The nocturnal spider Cebrennus rechenbergi lives in the sand desert Erg Chebbi in southeastern Morocco, not far from the Algerian border.
With its feelers and specialized, elongated bristles, Cebrennus rechenbergi creates a tube-like domicile in the sand, attached by silk threads, which offers protection from the sun and predators. The spider’s most outstanding talent, however, is its ability to move by means of flic-flac jumps. Unlike its relative from Namibia, the golden rolling spider, which is restricted to passively rolling down sand dunes, the flic-flac spider uses its legs to create a rolling motion.
The flic-flac spider Cebrennus rechenbergi at home. © Prof. Dr. Rechenberg
Like a gymnast, it propels itself off the ground, followed by a series of rapid flic-flac movements of its legs. This gives the spider great flexibility – uphill, downhill or on level ground, Cebrennus rechenbergi can move along with ease. It displays this behavior when provoked, e.g., by a congener, a camel spider, a scorpion or a human.
At almost 2 meters per second, the flic-flac jumps allow the spider to move twice as fast as in simple walking mode.
A model for spider robots
Jäger named the flic-flac spider after the scientist Prof. Dr. Ingo Rechenberg from Berlin. The bionics expert discovered Cebrennus rechenbergi during an expedition in Morocco and passed it on to Jäger for taxonomic determination. Rechenberg was so inspired by the flic-flac spider’s ingenious mode of locomotion that he developed a 25cm long model of a spider robot.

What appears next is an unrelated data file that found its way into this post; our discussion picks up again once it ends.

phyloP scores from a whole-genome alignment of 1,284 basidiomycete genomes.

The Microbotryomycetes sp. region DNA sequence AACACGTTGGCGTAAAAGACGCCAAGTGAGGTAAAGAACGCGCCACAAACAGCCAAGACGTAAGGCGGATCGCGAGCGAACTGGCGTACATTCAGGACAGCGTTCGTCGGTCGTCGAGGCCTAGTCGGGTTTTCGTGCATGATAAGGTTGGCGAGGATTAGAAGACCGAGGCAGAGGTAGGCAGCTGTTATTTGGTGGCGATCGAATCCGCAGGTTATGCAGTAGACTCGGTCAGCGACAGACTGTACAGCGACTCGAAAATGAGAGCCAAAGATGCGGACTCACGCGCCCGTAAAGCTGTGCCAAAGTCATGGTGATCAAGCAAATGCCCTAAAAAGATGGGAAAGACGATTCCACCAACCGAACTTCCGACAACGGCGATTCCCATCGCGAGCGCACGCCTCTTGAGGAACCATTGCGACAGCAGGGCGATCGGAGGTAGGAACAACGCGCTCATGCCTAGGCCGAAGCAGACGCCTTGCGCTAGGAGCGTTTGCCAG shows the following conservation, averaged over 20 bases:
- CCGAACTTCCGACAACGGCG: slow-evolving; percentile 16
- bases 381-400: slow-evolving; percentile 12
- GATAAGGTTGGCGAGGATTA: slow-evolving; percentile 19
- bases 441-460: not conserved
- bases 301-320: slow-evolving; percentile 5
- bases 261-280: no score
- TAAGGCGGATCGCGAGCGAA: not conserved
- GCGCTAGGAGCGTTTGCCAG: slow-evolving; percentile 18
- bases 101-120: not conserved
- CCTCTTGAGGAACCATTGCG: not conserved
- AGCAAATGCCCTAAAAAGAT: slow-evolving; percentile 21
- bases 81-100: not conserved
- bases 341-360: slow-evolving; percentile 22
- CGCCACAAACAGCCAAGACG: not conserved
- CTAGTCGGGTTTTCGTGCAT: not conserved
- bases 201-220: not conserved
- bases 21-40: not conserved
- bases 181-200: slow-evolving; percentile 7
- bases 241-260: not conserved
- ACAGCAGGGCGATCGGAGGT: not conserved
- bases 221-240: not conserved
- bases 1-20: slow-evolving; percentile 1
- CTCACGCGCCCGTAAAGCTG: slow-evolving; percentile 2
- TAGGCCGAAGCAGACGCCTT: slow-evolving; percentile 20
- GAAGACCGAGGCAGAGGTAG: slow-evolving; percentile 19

The Tabbot, named after “Tabacha” (the word for spider in the Berber language), can move by walking as well as by turning somersaults. “This robot may be employed in agriculture, on the ocean floor or even on Mars,” according to its inventor.
The spider robot Tabbot. Size: 25 cm. © Prof. Dr. Rechenberg
Through morphological examination, Jäger was able to determine that the flic-flac spider really constitutes a new species. Based on minute differences in their sex organs, he was able to distinguish Cebrennus rechenbergi from the closely related species Cebrennus villosus in Tunisia. “However, the unique mode of locomotion also serves as a criterion to distinguish the species,” says Jäger.
Taxonomic and systematic research forms the strongest core competence at the Senckenberg Research Institutes. New methods, such as genetic analyses, can be combined with traditional approaches and aid in the identification of new species. Dr. Peter Jäger explains, “It is our goal to record and preserve the diversity of all life on our planet, i.e., the biodiversity.”
Citation: Jäger, Peter: Cebrennus Simon, 1880 (Araneae: Sparassidae): a revisionary up-date with the description of four new species and an updated identification key for all species. Zootaxa, [S.l.], v. 3790, n. 2, p. 319–356, http://biotaxa.org/Zootaxa/article/view/zootaxa.3790.2.4